There are a slew of good people who helped me write this piece. When John Boe, my UWP journalism professor, announced that we could write on literally anything we wanted, I felt like a housecat looking out the front door. Unsure of where to step, and without any of my own ideas, I asked my good friend Liz what I should write about. It was she who turned me on to the Davis “dumpster diving” culture and its protest of the food industry through gleaning. These gleaners, whose names I changed to protect their privacy, welcomed me into their homes and showed me the utmost generosity. And now, from my soapbox, I can see that religious capitalism has yielded an American culture of excess, a culture that transcends our own borders, and wasted food remains a physical testament to our negligence. Though gleaning may not solve the planet’s food problems, it does illuminate these problems, which is a start. And who can turn down free cheese?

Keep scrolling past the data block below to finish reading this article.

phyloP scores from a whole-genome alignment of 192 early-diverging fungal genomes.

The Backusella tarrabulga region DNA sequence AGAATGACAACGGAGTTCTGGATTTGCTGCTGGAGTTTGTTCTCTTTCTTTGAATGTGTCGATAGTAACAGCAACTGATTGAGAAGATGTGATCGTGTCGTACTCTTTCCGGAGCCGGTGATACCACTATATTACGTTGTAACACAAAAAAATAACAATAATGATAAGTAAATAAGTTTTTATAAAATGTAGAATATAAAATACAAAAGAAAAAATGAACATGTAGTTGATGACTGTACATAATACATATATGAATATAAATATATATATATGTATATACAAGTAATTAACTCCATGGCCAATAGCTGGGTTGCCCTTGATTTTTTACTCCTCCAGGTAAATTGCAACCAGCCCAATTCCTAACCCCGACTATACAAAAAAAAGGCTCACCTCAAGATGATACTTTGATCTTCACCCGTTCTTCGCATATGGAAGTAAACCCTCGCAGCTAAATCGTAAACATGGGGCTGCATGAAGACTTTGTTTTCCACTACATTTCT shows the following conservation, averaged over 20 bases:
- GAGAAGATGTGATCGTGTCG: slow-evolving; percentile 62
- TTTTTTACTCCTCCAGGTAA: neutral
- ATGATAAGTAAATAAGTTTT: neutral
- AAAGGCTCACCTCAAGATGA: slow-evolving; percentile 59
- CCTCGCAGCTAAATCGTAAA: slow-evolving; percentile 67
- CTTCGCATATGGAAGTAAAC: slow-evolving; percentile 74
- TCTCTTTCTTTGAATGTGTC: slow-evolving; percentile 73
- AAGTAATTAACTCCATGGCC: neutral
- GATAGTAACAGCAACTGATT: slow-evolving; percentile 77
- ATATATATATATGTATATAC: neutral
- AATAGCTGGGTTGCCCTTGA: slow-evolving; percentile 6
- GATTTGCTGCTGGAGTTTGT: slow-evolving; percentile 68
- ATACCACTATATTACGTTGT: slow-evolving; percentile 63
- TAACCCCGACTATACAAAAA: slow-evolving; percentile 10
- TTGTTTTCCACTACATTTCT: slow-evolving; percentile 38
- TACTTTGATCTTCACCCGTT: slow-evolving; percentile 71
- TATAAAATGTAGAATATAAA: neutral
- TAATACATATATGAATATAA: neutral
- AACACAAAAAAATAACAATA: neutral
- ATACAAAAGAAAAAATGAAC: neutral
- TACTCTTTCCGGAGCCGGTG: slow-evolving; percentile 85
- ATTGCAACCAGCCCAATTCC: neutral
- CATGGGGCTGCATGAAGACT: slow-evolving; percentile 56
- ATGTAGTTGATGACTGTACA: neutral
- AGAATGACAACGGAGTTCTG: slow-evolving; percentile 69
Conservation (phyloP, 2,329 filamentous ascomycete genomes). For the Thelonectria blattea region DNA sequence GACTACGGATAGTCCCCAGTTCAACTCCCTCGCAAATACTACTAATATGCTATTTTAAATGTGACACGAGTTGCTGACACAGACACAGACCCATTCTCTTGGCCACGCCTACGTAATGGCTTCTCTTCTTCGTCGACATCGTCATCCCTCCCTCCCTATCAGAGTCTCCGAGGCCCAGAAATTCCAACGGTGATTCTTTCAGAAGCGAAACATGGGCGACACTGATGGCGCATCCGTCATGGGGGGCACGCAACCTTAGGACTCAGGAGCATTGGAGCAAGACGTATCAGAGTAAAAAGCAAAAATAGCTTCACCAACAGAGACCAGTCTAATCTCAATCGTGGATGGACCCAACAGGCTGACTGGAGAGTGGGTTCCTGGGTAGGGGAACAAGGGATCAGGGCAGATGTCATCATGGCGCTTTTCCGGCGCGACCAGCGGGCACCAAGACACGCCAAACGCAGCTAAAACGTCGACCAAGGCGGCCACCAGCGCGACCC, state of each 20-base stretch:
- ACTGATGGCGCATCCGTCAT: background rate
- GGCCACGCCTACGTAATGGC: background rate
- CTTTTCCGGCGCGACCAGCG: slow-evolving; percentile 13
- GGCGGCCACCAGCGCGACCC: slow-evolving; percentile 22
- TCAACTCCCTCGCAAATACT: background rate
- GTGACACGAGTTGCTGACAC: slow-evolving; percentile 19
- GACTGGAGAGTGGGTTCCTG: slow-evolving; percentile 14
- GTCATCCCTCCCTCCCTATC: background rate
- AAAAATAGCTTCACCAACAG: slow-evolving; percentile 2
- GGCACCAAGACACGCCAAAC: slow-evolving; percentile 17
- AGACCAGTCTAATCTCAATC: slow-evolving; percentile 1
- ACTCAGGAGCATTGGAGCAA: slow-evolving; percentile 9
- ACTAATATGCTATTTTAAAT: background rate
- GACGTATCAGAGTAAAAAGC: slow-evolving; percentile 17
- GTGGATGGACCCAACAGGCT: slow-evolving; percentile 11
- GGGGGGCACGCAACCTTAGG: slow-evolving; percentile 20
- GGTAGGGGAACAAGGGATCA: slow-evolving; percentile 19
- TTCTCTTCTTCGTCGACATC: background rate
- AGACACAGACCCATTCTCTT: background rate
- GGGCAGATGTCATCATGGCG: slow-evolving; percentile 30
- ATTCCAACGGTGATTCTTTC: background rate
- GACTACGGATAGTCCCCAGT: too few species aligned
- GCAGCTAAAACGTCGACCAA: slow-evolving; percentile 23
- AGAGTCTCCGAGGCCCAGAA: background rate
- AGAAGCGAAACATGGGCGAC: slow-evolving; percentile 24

—Ronny Smith Instructor’s Comment: I have to admit that when Ronald Smith pitched his idea of doing a dumpster diving story, I was not wildly enthusiastic. I had had a student do a similar story a year or so previously, and her result was more a personal essay (“Look, I went dumpster diving!”) than journalism. But Ronald took a different approach and ended up with a fabulous final product. Sure the highlight of the piece is in his first person experience of dumpster diving, which he renders skillfully: I feel as if I am in the dumpster with him, and I cringe when he actually eats some of the found food. But Ronald puts the diamond of his first person story in a rich setting: information from a UCD American Studies class, interviews (a grad student in Community Development, several dumpster divers, the Grocery Manager of Davis Foods Co-op), information from newspapers and other sources, reports on Sacramento’s efforts to regulate dumpster diving (including an account of a Sacramento Council Chamber Meeting), and a summary of author Raj...
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